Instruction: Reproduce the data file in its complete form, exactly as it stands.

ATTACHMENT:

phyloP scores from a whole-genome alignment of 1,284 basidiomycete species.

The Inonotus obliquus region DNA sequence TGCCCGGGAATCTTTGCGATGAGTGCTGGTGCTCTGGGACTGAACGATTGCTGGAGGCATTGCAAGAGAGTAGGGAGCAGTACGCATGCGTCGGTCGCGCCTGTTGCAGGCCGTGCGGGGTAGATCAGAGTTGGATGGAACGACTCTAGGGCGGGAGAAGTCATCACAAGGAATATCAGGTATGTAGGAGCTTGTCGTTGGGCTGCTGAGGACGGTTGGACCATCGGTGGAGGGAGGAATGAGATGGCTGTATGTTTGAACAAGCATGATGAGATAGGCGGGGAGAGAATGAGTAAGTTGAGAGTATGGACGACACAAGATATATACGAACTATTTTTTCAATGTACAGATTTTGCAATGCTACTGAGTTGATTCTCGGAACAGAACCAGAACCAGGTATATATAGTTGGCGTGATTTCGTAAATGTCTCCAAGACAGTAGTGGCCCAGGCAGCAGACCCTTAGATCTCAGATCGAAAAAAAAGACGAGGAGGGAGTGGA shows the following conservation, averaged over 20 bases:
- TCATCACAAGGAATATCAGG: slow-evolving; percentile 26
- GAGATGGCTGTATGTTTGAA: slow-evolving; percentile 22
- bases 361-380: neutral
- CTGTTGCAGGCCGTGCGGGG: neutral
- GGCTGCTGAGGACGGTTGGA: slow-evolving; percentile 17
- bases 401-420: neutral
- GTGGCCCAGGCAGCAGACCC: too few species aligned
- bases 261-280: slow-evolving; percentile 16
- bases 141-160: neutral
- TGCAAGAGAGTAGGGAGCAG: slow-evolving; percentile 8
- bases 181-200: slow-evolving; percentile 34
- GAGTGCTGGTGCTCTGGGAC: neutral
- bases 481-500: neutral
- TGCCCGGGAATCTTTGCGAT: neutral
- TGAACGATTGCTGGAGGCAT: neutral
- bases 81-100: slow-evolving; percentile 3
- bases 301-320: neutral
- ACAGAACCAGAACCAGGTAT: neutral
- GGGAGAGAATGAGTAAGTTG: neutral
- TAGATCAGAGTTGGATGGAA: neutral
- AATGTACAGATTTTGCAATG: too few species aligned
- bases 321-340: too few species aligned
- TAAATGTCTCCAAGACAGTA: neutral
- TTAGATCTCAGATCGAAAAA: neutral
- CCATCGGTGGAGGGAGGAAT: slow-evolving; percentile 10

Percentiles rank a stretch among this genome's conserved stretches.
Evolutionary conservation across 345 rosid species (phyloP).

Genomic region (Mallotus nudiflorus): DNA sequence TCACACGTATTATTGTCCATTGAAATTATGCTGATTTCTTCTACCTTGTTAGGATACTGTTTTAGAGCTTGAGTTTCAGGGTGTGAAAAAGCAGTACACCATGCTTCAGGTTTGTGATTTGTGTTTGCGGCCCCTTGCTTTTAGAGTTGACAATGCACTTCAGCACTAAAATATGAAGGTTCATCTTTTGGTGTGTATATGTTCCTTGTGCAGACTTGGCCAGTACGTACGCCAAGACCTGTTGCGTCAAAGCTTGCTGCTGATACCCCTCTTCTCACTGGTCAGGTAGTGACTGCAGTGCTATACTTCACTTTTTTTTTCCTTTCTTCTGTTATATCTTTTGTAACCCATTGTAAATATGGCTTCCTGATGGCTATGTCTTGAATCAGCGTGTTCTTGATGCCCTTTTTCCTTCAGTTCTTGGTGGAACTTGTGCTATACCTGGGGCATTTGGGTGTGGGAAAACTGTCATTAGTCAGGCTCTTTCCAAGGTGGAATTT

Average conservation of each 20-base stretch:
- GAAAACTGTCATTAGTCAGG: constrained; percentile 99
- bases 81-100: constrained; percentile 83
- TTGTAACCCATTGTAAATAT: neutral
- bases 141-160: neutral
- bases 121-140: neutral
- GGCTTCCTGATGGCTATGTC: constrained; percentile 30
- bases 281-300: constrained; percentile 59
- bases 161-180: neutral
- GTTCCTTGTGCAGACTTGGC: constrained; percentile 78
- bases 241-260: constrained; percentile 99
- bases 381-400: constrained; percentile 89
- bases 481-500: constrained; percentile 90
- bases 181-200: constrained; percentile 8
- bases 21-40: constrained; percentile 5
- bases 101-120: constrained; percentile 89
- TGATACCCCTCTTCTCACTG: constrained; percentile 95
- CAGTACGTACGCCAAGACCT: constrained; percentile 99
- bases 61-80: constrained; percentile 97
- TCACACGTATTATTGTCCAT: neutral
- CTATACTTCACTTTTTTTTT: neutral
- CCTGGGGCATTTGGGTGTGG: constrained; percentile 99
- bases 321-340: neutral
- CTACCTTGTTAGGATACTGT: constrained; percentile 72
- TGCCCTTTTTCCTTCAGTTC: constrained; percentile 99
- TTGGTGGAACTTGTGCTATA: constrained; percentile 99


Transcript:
phyloP scores from a whole-genome alignment of 1,284 basidiomycete species.

The Inonotus obliquus region DNA sequence TGCCCGGGAATCTTTGCGATGAGTGCTGGTGCTCTGGGACTGAACGATTGCTGGAGGCATTGCAAGAGAGTAGGGAGCAGTACGCATGCGTCGGTCGCGCCTGTTGCAGGCCGTGCGGGGTAGATCAGAGTTGGATGGAACGACTCTAGGGCGGGAGAAGTCATCACAAGGAATATCAGGTATGTAGGAGCTTGTCGTTGGGCTGCTGAGGACGGTTGGACCATCGGTGGAGGGAGGAATGAGATGGCTGTATGTTTGAACAAGCATGATGAGATAGGCGGGGAGAGAATGAGTAAGTTGAGAGTATGGACGACACAAGATATATACGAACTATTTTTTCAATGTACAGATTTTGCAATGCTACTGAGTTGATTCTCGGAACAGAACCAGAACCAGGTATATATAGTTGGCGTGATTTCGTAAATGTCTCCAAGACAGTAGTGGCCCAGGCAGCAGACCCTTAGATCTCAGATCGAAAAAAAAGACGAGGAGGGAGTGGA shows the following conservation, averaged over 20 bases:
- TCATCACAAGGAATATCAGG: slow-evolving; percentile 26
- GAGATGGCTGTATGTTTGAA: slow-evolving; percentile 22
- bases 361-380: neutral
- CTGTTGCAGGCCGTGCGGGG: neutral
- GGCTGCTGAGGACGGTTGGA: slow-evolving; percentile 17
- bases 401-420: neutral
- GTGGCCCAGGCAGCAGACCC: too few species aligned
- bases 261-280: slow-evolving; percentile 16
- bases 141-160: neutral
- TGCAAGAGAGTAGGGAGCAG: slow-evolving; percentile 8
- bases 181-200: slow-evolving; percentile 34
- GAGTGCTGGTGCTCTGGGAC: neutral
- bases 481-500: neutral
- TGCCCGGGAATCTTTGCGAT: neutral
- TGAACGATTGCTGGAGGCAT: neutral
- bases 81-100: slow-evolving; percentile 3
- bases 301-320: neutral
- ACAGAACCAGAACCAGGTAT: neutral
- GGGAGAGAATGAGTAAGTTG: neutral
- TAGATCAGAGTTGGATGGAA: neutral
- AATGTACAGATTTTGCAATG: too few species aligned
- bases 321-340: too few species aligned
- TAAATGTCTCCAAGACAGTA: neutral
- TTAGATCTCAGATCGAAAAA: neutral
- CCATCGGTGGAGGGAGGAAT: slow-evolving; percentile 10

Percentiles rank a stretch among this genome's conserved stretches.
Evolutionary conservation across 345 rosid species (phyloP).

Genomic region (Mallotus nudiflorus): DNA sequence TCACACGTATTATTGTCCATTGAAATTATGCTGATTTCTTCTACCTTGTTAGGATACTGTTTTAGAGCTTGAGTTTCAGGGTGTGAAAAAGCAGTACACCATGCTTCAGGTTTGTGATTTGTGTTTGCGGCCCCTTGCTTTTAGAGTTGACAATGCACTTCAGCACTAAAATATGAAGGTTCATCTTTTGGTGTGTATATGTTCCTTGTGCAGACTTGGCCAGTACGTACGCCAAGACCTGTTGCGTCAAAGCTTGCTGCTGATACCCCTCTTCTCACTGGTCAGGTAGTGACTGCAGTGCTATACTTCACTTTTTTTTTCCTTTCTTCTGTTATATCTTTTGTAACCCATTGTAAATATGGCTTCCTGATGGCTATGTCTTGAATCAGCGTGTTCTTGATGCCCTTTTTCCTTCAGTTCTTGGTGGAACTTGTGCTATACCTGGGGCATTTGGGTGTGGGAAAACTGTCATTAGTCAGGCTCTTTCCAAGGTGGAATTT

Average conservation of each 20-base stretch:
- GAAAACTGTCATTAGTCAGG: constrained; percentile 99
- bases 81-100: constrained; percentile 83
- TTGTAACCCATTGTAAATAT: neutral
- bases 141-160: neutral
- bases 121-140: neutral
- GGCTTCCTGATGGCTATGTC: constrained; percentile 30
- bases 281-300: constrained; percentile 59
- bases 161-180: neutral
- GTTCCTTGTGCAGACTTGGC: constrained; percentile 78
- bases 241-260: constrained; percentile 99
- bases 381-400: constrained; percentile 89
- bases 481-500: constrained; percentile 90
- bases 181-200: constrained; percentile 8
- bases 21-40: constrained; percentile 5
- bases 101-120: constrained; percentile 89
- TGATACCCCTCTTCTCACTG: constrained; percentile 95
- CAGTACGTACGCCAAGACCT: constrained; percentile 99
- bases 61-80: constrained; percentile 97
- TCACACGTATTATTGTCCAT: neutral
- CTATACTTCACTTTTTTTTT: neutral
- CCTGGGGCATTTGGGTGTGG: constrained; percentile 99
- bases 321-340: neutral
- CTACCTTGTTAGGATACTGT: constrained; percentile 72
- TGCCCTTTTTCCTTCAGTTC: constrained; percentile 99
- TTGGTGGAACTTGTGCTATA: constrained; percentile 99